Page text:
In their latest effort to rebuild and rebrand, California Republicans turned this weekend to a famed "architect" of GOP victories: Karl Rove.
The top Republican strategist squeezed planning sessions, fundraising and a pep talk to delegates attending a luncheon into a several-hourslong stopover in Sacramento, where California Republicans are convening for their first formal gathering since suffering a shellacking at the ballot last year. He even offered some tough love.
"My message is this," Rove told luncheon attendees. "Get off your ass."
California GOP officials invited the former aide and adviser to President George W. Bush to address attendees as they seek to regroup from a bruising 2012 election.
The party, which holds no statewide office, ceded supermajority control to legislative Democrats, lost key congressional races and dipped below 30 percent in statewide voter registration. The party starts 2013 hundreds of thousands of dollars in debt.
Rove conceded that Republicans "don't all know the right answers right now." But he urged party members to evaluate how they communicate, urging the luncheon fundraiser audience to take a more inclusive, broad-based approach to messaging.
"Losing has one great benefit to it," Rove said. "It gives you the chance to start fresh, to look everything anew and start rebuilding from the ground up in innovative and thoughtful ways that will expand our reach and expand our members."
Rove became the center of controversy in some GOP circles earlier this year, after he announced the creation of a new political effort that was viewed as hostile to some tea party supporters. But most hard feelings among California Republicans seemed to have dissipated by the weekend.
His luncheon speech drew an audience of more than 400. Earlier, delegates, legislators and GOP officials filled the penthouse suite of the Hyatt Regency Sacramento for a VIP reception, where dozens paid $300 to stand in line for a photo with Rove.
"He's a motivator, certainly," said state Sen. Jim Nielsen, R-Gerber, who was part of a group of legislators who met with Rove. "When national figures who have been successful come to (our) convention, that means California is still in play."
Legislators and county GOP chairs who met with Rove in closed-door strategy sessions said he emphasized the importance of a cohesive messaging strategy and adopting better technology to target and turnout voters.
"I think in the last election, we wanted to do better ... and we implemented some baby steps for technology," said Assembly GOP leader Connie Conway, whose caucus lost key seats last year that many observers had considered winnable for Republicans. "Karl has some outstanding ideas and a bigger network than ours, so there's a lot to be learned from him."
Like Rove's speech, much of the party's soul-searching Saturday focused more on recalibrating messaging than shifting positions on issues to make inroads with demographic groups that lean Democratic. Immigration and gay marriage have been seen as particularly challenging for Republicans in their efforts to court Latino and young voters in recent years.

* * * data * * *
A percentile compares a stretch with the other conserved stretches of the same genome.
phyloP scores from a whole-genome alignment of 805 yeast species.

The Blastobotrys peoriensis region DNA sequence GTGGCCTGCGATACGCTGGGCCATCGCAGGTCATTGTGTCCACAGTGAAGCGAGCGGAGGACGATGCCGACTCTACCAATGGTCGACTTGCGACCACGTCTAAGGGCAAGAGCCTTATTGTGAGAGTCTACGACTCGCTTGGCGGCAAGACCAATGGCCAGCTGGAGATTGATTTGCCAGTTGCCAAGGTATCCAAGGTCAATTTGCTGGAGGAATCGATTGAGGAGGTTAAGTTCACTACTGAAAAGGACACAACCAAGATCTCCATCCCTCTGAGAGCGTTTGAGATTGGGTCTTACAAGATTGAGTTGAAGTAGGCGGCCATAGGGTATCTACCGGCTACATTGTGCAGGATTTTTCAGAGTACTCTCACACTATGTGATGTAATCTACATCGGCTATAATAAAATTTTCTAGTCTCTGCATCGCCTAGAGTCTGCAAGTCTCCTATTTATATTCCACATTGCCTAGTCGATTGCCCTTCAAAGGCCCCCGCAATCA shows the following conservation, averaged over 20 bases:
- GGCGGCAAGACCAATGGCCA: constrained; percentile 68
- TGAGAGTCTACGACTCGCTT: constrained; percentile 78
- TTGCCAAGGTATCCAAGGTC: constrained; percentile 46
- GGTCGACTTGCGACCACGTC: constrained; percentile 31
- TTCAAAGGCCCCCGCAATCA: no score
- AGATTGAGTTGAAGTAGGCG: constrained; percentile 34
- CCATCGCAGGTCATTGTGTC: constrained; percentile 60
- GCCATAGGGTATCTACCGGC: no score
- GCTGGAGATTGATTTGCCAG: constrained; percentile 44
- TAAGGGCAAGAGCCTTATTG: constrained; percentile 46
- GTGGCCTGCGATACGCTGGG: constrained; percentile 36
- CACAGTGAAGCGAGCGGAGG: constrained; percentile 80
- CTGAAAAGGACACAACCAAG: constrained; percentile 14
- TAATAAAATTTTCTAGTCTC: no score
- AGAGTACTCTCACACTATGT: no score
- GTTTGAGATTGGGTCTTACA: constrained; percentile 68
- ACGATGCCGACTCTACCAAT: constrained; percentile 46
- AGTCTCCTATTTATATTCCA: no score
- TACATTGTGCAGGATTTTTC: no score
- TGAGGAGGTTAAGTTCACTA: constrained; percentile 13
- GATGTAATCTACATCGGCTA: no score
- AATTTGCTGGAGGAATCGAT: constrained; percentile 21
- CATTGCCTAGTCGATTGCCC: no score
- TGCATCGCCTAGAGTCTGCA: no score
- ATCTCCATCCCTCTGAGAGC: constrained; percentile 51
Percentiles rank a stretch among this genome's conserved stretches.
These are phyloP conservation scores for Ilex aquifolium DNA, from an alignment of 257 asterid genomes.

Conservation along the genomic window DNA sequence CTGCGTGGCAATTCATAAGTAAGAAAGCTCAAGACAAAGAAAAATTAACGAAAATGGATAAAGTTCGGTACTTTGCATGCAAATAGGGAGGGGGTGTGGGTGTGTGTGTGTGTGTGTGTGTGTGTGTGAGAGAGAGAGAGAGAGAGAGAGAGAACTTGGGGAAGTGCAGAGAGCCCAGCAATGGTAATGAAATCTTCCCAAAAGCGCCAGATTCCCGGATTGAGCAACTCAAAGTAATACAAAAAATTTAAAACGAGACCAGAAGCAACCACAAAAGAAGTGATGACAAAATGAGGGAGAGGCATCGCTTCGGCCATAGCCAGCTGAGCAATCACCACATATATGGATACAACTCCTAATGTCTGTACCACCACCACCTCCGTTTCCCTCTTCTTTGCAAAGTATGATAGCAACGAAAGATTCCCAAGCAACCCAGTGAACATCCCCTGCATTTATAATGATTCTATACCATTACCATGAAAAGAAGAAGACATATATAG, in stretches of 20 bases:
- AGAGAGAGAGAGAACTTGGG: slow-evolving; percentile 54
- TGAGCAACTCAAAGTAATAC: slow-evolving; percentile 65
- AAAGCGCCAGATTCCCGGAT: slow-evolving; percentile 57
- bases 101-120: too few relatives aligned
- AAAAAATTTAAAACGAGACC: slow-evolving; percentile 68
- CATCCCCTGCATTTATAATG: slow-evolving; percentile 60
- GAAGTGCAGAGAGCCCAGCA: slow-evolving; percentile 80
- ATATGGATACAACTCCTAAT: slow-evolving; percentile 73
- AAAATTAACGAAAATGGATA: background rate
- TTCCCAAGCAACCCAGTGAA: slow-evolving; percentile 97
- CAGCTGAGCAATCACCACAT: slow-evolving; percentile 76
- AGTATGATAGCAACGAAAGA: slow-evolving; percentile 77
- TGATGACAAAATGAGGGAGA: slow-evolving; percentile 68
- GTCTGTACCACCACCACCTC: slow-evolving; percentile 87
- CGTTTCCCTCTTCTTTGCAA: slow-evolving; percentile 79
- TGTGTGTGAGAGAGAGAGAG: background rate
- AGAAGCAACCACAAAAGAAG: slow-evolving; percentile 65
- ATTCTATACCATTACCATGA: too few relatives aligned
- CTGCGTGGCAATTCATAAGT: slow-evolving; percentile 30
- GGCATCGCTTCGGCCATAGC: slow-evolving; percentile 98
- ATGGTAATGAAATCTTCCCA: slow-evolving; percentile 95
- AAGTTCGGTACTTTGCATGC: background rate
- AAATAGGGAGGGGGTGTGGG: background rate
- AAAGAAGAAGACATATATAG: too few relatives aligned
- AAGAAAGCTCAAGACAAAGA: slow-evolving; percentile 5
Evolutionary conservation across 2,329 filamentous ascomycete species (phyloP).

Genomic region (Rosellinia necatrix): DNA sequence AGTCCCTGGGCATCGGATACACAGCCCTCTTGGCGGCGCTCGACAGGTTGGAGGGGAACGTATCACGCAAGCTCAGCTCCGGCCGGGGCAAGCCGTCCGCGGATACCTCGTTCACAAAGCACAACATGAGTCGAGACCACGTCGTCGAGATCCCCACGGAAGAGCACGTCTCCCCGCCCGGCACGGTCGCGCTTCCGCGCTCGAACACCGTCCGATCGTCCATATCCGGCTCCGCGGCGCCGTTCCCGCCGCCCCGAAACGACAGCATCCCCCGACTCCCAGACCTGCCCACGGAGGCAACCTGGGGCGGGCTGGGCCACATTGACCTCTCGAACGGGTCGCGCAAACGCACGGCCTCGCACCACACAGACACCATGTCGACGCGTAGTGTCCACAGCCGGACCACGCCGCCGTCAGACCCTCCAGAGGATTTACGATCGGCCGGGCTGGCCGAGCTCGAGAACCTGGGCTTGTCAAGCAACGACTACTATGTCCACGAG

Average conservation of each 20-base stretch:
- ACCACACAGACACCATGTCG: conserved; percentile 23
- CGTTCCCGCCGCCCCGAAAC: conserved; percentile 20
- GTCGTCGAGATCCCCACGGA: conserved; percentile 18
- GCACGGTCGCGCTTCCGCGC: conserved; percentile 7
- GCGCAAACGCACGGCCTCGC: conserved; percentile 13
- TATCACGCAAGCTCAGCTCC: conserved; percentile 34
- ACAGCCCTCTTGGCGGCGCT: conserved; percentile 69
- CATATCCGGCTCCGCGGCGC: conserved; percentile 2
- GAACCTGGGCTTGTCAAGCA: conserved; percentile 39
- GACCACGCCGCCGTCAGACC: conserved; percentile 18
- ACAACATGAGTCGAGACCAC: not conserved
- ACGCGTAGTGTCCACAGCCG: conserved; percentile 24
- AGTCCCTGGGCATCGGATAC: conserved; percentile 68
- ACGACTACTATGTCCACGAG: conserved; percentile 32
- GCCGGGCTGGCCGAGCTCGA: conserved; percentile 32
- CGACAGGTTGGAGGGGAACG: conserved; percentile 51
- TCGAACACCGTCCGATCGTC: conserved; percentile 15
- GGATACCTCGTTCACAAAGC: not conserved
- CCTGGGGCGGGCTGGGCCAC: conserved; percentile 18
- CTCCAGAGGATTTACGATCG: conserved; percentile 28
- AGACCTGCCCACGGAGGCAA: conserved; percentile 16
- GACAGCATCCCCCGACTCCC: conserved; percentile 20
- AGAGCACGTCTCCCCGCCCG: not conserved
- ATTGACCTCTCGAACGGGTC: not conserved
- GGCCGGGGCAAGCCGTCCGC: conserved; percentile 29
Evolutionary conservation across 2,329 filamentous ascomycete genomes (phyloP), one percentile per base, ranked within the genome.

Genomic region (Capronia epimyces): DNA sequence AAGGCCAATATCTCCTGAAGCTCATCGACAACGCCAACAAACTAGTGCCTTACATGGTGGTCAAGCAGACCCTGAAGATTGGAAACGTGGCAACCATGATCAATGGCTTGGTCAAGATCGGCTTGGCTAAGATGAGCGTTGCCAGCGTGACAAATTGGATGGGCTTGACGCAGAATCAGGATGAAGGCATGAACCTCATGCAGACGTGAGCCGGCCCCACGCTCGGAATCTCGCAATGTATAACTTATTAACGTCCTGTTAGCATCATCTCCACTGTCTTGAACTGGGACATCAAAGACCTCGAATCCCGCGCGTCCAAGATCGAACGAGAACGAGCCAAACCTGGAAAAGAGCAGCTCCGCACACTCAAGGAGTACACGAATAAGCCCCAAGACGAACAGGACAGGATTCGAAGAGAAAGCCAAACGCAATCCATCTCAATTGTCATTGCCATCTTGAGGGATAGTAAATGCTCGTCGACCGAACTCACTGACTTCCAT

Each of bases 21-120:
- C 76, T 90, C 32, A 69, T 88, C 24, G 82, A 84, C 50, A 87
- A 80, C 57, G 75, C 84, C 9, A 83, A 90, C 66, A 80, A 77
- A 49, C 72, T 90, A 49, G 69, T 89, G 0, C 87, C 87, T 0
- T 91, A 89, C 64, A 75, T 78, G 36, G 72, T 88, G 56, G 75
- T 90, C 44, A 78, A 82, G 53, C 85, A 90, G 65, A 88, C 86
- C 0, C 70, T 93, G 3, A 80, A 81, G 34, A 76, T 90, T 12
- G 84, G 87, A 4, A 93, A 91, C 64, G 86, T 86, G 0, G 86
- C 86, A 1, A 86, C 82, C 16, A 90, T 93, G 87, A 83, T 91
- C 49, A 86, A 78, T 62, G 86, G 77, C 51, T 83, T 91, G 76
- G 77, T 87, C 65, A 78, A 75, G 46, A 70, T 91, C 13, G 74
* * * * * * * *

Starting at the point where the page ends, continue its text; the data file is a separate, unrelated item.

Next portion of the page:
Outgoing party Chairman Tom Del Beccaro predicted that same-sex marriage will be a "difficult issue for a lot of Republicans" for years to come.
He acknowledged that public opinion on gay marriage is shifting a Field Poll released last week showed support in California inching over 60 percent but said he expects GOP candidates to continue to hold different views on the issue. Del Beccaro, who personally opposes gay marriage, said that issue alone doesn't define the party.
"I think the reality is you're going to find that the Republican Party is going to have members on all sides of this issue for years to come, and I think across this country for years to come it's going to be debated," he said.
Discourse during and leading up to the three-day convention occasionally veered off the inclusive message Rove and others sought to promote.
A leader of the California Republican Assembly, a conservative group within the party, rekindled one of the 2012 campaign's most talked about political controversies. Celeste Greig suggested to a San Jose Mercury News reporter that a woman is less likely to get pregnant if she is raped because "the body is traumatized." At the time, she was criticizing the Missouri U.S. Senate candidate who received national attention for making a similar remark.
Controversy also brewed over a Facebook post a woman who heads a local chapter of the Republican Women Federated reportedly wrote accusing CRP vice chair candidate Harmeet Dhillon, a San Francisco attorney who is Sikh, of being sympathetic to an Islamic radical suspected of murder.
Fliers circulated Saturday during the convention also blasted Dhillon as a "token candidate ... not worthy of being trusted as she repeatedly tries to undermine and tarnish integrity of U.S. Born patriotic Republicans including other women from more voter dominant cultural heritage."
Those statements were quickly condemned by the Republican Women Federated's statewide organization, party leaders and elected officials.
"Our party is a party that reacted quickly," Rep. Darrell Issa said as he commended Dhillon during Saturday's luncheon. "I look forward to working with you in the years to come, and I'm honored to be able to say I became more aware of your candidacy because some dummy said it wrong."